Lynching is the verb derived in the early 20th century during the American Civil War after the liberation of slaves, from the well-known phrase “Lynch Law”, which means a punishment without trial. The United States had witnessed 4,743 lynchings between 1882 and 1968 because it was assumed that crimes like murder or rape will be only committed by the Black people. “The similarities with the American lynchings of the late 19th century with Indian lynchings are striking,” says Prabhir Vishnu Poruthiyil. In India, Mob-lynching has become a common phenomenon against the Muslims, the country’s largest religious minority, executing them after torturing and corporal mutilation. The self-proclaimed “cow protectors” unleashed violence in several parts of the country. In 2017, Pehlu Khan was allegedly killed by a cow vigilante’s mob near Delhi-Alwar highway while transporting the cows because cows are sacred in Hinduism. After two years, accused were acquitted on the grounds of “reasonable doubt”. In 2019, another case of Tabrez Ansari came out where the mob killed a person and police didn’t file the case and doctors didn’t treat Ansari properly. Later the police had dropped murder charges against all the 13 accused in the case. In Spite of having no connection with any right-wing political parties, Vishwa Hindu Parishad activists had protested the arrests of the accused. Though they were isolated incidents, the victims were mostly from minority and socially disadvantaged communities. The incidents have become a symbol of the Indian government’s inept handling of religious hate crimes. Human rights groups are lobbying for the creation of a specific hate crime law, but none exists in India yet. Lynching is operated by the system of rules defining the permitted and the forbidden, the licit and illicit, in a manner that had little to do with the codes and procedure of the government’s law and courts. These understandings of people come because of the local customs and caste and religion convention established since the partition or maybe before.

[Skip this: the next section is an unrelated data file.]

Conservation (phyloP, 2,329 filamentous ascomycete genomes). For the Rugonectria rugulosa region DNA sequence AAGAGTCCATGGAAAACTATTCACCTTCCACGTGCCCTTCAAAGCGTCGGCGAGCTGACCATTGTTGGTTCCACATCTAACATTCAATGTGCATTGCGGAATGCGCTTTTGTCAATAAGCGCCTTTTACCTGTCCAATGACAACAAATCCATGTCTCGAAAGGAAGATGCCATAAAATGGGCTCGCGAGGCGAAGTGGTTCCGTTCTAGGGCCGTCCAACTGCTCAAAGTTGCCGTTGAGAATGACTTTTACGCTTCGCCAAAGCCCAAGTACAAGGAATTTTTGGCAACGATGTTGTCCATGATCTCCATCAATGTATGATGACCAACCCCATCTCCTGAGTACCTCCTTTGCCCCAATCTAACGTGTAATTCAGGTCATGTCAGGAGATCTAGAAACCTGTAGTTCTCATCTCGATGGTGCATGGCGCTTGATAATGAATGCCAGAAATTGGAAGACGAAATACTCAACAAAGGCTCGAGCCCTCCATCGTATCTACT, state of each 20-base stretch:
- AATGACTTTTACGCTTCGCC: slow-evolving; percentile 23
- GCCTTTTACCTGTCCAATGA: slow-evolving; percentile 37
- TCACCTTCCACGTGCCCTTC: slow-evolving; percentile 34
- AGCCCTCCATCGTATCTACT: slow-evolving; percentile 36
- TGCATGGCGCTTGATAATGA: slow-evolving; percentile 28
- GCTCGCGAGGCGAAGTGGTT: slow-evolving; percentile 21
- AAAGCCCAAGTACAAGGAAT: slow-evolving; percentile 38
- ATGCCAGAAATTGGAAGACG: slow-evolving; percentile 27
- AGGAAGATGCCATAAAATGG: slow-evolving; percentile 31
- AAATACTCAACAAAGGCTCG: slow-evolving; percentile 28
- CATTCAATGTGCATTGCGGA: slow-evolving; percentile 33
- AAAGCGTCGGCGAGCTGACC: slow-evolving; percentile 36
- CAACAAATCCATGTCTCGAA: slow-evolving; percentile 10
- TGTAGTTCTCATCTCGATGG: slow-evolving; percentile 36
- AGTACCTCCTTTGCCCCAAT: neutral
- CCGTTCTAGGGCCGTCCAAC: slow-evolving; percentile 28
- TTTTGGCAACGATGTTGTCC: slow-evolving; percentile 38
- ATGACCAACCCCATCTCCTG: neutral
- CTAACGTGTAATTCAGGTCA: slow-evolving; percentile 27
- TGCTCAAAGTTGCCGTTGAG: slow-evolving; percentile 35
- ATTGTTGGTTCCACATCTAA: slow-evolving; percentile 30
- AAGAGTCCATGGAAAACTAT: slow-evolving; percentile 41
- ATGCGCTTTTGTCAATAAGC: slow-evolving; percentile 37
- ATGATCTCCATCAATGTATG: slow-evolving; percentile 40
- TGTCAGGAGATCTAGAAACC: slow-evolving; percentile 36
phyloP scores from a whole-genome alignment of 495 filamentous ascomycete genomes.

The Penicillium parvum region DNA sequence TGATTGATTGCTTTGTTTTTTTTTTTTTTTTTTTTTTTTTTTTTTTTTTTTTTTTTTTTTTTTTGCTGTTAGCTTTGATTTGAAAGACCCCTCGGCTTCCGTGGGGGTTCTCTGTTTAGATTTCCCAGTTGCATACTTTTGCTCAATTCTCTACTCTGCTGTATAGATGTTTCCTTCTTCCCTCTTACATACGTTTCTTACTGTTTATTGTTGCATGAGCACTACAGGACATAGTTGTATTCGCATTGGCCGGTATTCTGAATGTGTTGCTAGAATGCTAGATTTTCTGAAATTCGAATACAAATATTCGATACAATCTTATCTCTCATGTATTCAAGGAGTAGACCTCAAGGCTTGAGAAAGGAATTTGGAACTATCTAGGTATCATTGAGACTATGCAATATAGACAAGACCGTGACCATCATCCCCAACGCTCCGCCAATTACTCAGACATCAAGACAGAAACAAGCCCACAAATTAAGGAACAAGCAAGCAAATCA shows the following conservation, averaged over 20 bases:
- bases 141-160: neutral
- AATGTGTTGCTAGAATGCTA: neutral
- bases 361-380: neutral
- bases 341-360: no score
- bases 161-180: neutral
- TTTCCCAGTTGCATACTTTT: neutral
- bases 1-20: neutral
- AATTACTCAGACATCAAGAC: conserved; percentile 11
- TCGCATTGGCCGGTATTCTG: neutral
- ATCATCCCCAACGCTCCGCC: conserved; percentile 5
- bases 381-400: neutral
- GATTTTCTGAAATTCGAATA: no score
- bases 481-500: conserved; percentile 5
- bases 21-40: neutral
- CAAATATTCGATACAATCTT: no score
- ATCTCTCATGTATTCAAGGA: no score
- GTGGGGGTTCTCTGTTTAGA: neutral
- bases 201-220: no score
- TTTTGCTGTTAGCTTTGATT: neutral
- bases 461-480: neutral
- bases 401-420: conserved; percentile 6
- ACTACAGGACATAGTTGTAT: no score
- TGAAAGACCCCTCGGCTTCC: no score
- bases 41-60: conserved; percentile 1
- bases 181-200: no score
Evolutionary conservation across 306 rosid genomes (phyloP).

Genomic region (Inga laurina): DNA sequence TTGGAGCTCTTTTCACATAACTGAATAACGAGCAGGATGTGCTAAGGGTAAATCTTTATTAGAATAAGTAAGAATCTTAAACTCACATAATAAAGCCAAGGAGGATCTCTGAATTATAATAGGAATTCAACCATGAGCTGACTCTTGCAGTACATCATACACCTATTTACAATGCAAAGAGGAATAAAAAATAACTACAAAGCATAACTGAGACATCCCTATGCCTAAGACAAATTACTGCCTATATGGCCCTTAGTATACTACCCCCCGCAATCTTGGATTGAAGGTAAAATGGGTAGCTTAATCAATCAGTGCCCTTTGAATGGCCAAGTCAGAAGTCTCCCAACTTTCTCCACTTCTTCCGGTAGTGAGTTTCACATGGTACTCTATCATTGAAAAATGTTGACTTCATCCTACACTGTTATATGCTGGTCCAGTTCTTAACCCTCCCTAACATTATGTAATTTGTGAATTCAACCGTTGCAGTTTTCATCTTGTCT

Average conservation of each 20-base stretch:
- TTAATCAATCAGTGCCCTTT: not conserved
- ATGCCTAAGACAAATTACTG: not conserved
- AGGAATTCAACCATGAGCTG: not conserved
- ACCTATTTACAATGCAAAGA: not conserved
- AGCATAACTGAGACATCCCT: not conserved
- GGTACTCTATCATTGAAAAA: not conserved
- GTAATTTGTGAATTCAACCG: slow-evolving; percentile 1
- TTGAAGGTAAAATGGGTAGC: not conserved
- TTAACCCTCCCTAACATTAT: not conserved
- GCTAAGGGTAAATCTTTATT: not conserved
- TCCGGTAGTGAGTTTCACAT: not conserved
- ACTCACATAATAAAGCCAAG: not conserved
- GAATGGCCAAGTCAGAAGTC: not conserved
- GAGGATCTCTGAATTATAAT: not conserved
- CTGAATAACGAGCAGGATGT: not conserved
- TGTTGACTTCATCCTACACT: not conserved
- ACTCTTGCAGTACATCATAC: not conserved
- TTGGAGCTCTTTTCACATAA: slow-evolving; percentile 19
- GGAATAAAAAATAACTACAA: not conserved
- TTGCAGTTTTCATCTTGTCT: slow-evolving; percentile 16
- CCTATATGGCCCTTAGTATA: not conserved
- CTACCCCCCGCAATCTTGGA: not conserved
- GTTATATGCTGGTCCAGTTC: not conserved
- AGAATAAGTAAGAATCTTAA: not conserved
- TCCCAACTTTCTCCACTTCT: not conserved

All the cases are meant to be seen from “two sites, one as a discursive site-on the behalf of the state in one case and on behalf of the community on the other. However, law reaches before historiographers and make the event as a case and death as a crime.” The relationship between the murder and the crime is hidden in the context of the ‘case’. A case is something which law creates that is limited to a person or two but, a case that can be taken to the level of the history will become a movement, to identify the murder’s hand as the hatred towards the minority of the religion by religion fanatic people or authoritarian community. One side of the death can be seen when Khan was charged posthumously with cow smuggling. Police say he didn’t have a permit to transport cows across state lines, here, the law has taken the charge to decide the case without the history. And another side would be the one where there is immense hatred towards the Muslims community and their practices. Be it demolition of Babri Masjid, Gujarat riots or everyday lynching they all are the events providing us with the history of the hatred. The interplay of the solidarity with the fear makes such lynching cases as murders.